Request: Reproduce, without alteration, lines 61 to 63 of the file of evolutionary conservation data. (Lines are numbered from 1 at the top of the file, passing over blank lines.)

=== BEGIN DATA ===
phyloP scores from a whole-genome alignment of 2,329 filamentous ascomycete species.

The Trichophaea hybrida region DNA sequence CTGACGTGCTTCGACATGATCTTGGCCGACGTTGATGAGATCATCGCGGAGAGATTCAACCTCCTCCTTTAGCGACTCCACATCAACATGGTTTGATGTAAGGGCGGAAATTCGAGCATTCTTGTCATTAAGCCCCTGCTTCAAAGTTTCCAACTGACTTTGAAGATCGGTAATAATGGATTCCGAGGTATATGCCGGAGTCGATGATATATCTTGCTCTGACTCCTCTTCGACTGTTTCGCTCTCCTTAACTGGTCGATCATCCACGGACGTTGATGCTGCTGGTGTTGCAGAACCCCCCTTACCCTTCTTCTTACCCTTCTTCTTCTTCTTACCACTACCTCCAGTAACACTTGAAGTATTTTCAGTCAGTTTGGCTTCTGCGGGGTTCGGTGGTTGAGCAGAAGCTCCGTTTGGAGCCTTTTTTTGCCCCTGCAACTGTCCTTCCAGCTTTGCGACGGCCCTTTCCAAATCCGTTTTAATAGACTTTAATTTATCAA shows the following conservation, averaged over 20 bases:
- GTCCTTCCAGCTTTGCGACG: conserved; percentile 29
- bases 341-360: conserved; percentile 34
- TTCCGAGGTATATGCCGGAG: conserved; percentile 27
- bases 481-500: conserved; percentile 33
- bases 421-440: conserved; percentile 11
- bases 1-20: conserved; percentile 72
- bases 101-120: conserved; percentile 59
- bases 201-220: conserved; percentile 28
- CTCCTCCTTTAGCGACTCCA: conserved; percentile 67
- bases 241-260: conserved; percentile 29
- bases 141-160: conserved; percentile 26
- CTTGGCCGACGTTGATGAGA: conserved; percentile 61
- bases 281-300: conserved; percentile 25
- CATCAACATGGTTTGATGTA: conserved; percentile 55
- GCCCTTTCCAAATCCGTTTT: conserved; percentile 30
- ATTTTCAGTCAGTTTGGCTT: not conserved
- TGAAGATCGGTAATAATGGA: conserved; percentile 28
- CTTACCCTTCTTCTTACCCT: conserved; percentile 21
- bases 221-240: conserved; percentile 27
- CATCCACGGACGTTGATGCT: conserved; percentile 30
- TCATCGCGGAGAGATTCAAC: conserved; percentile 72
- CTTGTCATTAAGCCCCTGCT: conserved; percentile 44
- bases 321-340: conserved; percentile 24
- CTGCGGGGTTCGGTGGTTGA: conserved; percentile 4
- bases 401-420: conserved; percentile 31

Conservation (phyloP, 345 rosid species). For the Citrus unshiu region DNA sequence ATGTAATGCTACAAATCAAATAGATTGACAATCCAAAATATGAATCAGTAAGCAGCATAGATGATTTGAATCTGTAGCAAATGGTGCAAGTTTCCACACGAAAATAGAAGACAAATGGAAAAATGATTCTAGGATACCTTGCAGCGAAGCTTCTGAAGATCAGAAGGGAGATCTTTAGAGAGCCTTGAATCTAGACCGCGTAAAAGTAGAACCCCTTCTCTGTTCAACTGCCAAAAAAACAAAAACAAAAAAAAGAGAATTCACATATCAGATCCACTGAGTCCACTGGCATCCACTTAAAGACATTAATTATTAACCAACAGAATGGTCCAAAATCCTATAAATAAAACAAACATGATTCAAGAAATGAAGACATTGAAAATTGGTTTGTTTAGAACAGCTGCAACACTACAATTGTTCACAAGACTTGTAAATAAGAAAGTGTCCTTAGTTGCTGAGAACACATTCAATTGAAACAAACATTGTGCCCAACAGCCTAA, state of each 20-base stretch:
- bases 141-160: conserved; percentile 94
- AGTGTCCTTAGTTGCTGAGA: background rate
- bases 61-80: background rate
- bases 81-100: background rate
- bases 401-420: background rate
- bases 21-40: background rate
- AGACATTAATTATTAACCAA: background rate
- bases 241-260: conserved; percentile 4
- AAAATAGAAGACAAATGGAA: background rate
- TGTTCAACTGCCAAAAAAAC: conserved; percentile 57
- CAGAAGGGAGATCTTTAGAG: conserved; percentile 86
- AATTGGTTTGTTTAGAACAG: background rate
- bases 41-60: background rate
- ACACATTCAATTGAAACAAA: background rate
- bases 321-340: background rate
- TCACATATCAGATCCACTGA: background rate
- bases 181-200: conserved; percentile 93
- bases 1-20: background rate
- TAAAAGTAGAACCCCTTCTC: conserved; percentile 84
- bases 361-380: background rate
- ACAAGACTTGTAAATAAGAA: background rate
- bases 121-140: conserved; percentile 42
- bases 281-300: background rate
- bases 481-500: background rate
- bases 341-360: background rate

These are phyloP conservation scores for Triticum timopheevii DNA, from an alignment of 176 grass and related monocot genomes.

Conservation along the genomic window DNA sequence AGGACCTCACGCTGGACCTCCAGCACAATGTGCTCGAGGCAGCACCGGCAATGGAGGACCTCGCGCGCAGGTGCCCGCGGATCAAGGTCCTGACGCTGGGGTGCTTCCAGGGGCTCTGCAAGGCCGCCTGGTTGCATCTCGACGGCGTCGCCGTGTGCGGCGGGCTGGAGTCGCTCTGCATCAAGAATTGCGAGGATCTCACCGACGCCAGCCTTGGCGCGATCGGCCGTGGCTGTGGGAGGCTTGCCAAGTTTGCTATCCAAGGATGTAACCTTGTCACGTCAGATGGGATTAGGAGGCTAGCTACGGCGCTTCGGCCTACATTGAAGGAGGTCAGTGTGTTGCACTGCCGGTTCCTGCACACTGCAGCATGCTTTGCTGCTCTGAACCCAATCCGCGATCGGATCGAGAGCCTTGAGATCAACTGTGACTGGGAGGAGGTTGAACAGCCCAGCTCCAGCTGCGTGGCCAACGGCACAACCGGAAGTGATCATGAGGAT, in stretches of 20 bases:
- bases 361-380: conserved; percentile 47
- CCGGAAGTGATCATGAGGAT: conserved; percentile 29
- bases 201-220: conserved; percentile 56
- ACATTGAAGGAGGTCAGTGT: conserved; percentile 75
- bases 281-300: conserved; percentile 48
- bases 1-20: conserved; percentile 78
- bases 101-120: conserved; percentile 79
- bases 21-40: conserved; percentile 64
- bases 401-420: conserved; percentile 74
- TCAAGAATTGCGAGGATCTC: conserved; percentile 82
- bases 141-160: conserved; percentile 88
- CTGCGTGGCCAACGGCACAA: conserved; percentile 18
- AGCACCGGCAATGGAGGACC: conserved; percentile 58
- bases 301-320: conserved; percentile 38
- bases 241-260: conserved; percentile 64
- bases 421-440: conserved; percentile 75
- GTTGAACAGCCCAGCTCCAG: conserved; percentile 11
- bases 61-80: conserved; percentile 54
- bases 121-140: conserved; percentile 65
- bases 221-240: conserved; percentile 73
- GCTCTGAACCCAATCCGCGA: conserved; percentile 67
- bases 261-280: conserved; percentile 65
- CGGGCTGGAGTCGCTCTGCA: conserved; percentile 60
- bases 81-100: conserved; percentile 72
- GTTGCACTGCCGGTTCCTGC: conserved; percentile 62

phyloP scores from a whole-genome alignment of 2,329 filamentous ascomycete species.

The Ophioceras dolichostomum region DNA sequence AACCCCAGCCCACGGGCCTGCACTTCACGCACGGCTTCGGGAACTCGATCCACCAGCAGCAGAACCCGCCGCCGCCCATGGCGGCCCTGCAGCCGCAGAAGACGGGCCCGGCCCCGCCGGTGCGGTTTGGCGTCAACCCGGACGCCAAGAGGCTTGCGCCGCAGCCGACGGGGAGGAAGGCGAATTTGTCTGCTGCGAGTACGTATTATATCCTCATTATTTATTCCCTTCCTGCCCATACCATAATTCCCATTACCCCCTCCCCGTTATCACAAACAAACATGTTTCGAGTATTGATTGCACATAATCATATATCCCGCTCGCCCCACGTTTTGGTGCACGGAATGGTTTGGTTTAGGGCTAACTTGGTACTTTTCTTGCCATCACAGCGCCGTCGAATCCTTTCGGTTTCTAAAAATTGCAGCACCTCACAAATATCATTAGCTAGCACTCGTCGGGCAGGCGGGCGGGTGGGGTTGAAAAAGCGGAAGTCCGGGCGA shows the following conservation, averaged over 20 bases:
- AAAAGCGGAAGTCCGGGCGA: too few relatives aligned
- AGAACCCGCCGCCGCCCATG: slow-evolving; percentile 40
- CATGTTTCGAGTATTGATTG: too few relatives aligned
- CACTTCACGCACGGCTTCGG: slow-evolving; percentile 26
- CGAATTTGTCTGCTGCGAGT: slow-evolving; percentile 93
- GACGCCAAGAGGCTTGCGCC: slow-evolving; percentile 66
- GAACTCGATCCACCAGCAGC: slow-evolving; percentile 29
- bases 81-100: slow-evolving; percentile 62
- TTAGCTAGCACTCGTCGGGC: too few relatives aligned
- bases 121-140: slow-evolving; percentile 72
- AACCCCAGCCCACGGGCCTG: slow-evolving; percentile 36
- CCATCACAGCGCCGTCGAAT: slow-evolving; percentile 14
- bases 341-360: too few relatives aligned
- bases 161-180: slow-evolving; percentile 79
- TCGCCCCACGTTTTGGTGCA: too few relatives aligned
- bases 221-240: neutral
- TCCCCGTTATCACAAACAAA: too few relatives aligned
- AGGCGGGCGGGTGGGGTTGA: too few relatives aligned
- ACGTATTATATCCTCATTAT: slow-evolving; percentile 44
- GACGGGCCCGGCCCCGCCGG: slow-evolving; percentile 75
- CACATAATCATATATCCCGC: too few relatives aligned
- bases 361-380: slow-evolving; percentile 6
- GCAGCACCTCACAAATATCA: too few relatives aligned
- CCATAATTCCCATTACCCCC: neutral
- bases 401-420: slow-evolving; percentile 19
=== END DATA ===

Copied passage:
- bases 1-20: conserved; percentile 78
- bases 101-120: conserved; percentile 79
- bases 21-40: conserved; percentile 64